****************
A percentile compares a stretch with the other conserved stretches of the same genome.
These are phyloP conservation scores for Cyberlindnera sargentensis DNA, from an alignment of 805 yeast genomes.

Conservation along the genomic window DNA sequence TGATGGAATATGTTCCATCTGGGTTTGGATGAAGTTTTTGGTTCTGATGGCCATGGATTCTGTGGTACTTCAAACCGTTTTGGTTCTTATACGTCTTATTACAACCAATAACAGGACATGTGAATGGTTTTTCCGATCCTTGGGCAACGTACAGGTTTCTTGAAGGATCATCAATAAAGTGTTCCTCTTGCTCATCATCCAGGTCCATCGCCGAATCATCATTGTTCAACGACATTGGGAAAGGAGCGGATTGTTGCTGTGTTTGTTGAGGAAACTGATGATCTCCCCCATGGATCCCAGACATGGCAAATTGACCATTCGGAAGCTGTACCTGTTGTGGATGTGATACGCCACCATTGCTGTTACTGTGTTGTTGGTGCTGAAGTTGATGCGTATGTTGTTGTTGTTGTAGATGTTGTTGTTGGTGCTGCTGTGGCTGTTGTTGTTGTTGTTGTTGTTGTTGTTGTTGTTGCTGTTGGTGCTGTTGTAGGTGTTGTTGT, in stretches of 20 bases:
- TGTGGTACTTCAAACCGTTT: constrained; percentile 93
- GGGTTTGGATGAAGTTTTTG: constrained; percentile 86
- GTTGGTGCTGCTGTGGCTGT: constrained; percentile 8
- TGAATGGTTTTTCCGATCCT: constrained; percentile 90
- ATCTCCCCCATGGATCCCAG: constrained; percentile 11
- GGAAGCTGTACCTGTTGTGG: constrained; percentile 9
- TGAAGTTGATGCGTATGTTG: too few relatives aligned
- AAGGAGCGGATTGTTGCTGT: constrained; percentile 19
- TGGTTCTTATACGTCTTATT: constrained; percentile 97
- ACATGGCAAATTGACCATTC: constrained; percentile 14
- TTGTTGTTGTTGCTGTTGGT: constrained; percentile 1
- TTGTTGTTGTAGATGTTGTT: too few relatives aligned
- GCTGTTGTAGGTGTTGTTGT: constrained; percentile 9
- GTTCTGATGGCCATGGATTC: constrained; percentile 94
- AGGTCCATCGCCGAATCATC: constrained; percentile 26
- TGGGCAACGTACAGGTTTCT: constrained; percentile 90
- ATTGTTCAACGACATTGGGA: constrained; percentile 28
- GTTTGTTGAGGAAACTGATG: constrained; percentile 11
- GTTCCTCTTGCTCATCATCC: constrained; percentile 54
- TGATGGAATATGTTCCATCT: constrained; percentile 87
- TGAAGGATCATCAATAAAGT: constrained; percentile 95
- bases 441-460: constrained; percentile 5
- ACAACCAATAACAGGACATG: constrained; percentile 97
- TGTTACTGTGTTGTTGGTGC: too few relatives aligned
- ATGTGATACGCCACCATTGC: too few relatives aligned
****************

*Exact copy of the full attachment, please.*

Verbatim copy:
A percentile compares a stretch with the other conserved stretches of the same genome.
These are phyloP conservation scores for Cyberlindnera sargentensis DNA, from an alignment of 805 yeast genomes.

Conservation along the genomic window DNA sequence TGATGGAATATGTTCCATCTGGGTTTGGATGAAGTTTTTGGTTCTGATGGCCATGGATTCTGTGGTACTTCAAACCGTTTTGGTTCTTATACGTCTTATTACAACCAATAACAGGACATGTGAATGGTTTTTCCGATCCTTGGGCAACGTACAGGTTTCTTGAAGGATCATCAATAAAGTGTTCCTCTTGCTCATCATCCAGGTCCATCGCCGAATCATCATTGTTCAACGACATTGGGAAAGGAGCGGATTGTTGCTGTGTTTGTTGAGGAAACTGATGATCTCCCCCATGGATCCCAGACATGGCAAATTGACCATTCGGAAGCTGTACCTGTTGTGGATGTGATACGCCACCATTGCTGTTACTGTGTTGTTGGTGCTGAAGTTGATGCGTATGTTGTTGTTGTTGTAGATGTTGTTGTTGGTGCTGCTGTGGCTGTTGTTGTTGTTGTTGTTGTTGTTGTTGTTGTTGCTGTTGGTGCTGTTGTAGGTGTTGTTGT, in stretches of 20 bases:
- TGTGGTACTTCAAACCGTTT: constrained; percentile 93
- GGGTTTGGATGAAGTTTTTG: constrained; percentile 86
- GTTGGTGCTGCTGTGGCTGT: constrained; percentile 8
- TGAATGGTTTTTCCGATCCT: constrained; percentile 90
- ATCTCCCCCATGGATCCCAG: constrained; percentile 11
- GGAAGCTGTACCTGTTGTGG: constrained; percentile 9
- TGAAGTTGATGCGTATGTTG: too few relatives aligned
- AAGGAGCGGATTGTTGCTGT: constrained; percentile 19
- TGGTTCTTATACGTCTTATT: constrained; percentile 97
- ACATGGCAAATTGACCATTC: constrained; percentile 14
- TTGTTGTTGTTGCTGTTGGT: constrained; percentile 1
- TTGTTGTTGTAGATGTTGTT: too few relatives aligned
- GCTGTTGTAGGTGTTGTTGT: constrained; percentile 9
- GTTCTGATGGCCATGGATTC: constrained; percentile 94
- AGGTCCATCGCCGAATCATC: constrained; percentile 26
- TGGGCAACGTACAGGTTTCT: constrained; percentile 90
- ATTGTTCAACGACATTGGGA: constrained; percentile 28
- GTTTGTTGAGGAAACTGATG: constrained; percentile 11
- GTTCCTCTTGCTCATCATCC: constrained; percentile 54
- TGATGGAATATGTTCCATCT: constrained; percentile 87
- TGAAGGATCATCAATAAAGT: constrained; percentile 95
- bases 441-460: constrained; percentile 5
- ACAACCAATAACAGGACATG: constrained; percentile 97
- TGTTACTGTGTTGTTGGTGC: too few relatives aligned
- ATGTGATACGCCACCATTGC: too few relatives aligned